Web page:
Deep learning for image processing typically treats input imagery as pixels in some color space. This paper proposes instead to learn from program traces of procedural fragment shaders -- programs that generate images. At each pixel, we collect the intermediate values computed at program execution, and these data form the input to the learned model. We investigate this learning task for a variety of applications: our model can learn to predict a low-noise output image from shader programs that exhibit sampling noise; this model can also learn from a simplified shader program that approximates the reference solution with less computation, as well as learn the output of postprocessing filters like defocus blur and edge-aware sharpening. Finally we show that the idea of learning from program traces can even be applied to non-imagery simulations of flocks of boids. Our experiments on a variety of shaders show quantitatively and qualitatively that models learned from program traces outperform baseline models learned from RGB color augmented with hand-picked shader-specific features like normals, depth, and diffuse and specular color. We also conduct a series of analyses that show certain features are important within the trace: these coincide with intuitively important aspects of the program. The important features can be helpful for selecting a good subset of trace features for learning, and even learning from a small subset of the trace already outperforms the baselines. We finally show that multiple shaders can be learned together with a shared denoising network and a lightweight shader-specific encoder.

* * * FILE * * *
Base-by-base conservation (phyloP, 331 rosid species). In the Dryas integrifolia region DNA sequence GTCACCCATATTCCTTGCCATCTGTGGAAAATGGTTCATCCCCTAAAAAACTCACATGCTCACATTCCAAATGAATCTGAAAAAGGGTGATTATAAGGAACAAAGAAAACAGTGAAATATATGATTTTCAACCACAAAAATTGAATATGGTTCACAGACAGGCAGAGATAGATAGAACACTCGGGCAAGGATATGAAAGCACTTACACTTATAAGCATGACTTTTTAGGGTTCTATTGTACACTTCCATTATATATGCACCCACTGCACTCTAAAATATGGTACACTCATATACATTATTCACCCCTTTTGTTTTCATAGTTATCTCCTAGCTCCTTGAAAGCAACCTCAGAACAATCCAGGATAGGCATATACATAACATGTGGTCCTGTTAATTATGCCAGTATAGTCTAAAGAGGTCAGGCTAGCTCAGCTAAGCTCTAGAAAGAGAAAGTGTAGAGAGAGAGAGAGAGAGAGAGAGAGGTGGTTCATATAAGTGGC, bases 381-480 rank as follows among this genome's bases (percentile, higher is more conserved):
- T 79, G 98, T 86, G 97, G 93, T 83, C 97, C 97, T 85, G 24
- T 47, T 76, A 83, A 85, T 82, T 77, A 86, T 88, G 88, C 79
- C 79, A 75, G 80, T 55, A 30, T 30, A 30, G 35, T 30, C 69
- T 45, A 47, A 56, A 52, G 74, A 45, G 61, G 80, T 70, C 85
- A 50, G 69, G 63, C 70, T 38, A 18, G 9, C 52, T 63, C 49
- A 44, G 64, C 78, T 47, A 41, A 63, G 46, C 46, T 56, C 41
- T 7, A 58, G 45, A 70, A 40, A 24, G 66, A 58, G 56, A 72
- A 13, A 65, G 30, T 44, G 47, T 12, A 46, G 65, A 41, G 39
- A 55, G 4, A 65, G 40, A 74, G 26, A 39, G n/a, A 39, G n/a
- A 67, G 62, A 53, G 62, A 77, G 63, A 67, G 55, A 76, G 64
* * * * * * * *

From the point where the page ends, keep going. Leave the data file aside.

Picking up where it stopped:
Yuting Yang, Connelly Barnes and Adam Finkelstein.
"Learning from Shader Program Traces."
Eurographics, April 2022
, April, 2022.
author = "Yuting Yang and Connelly Barnes and Adam Finkelstein",
title = "Learning from Shader Program Traces",
booktitle = "Eurographics",
year = "2022",
month = apr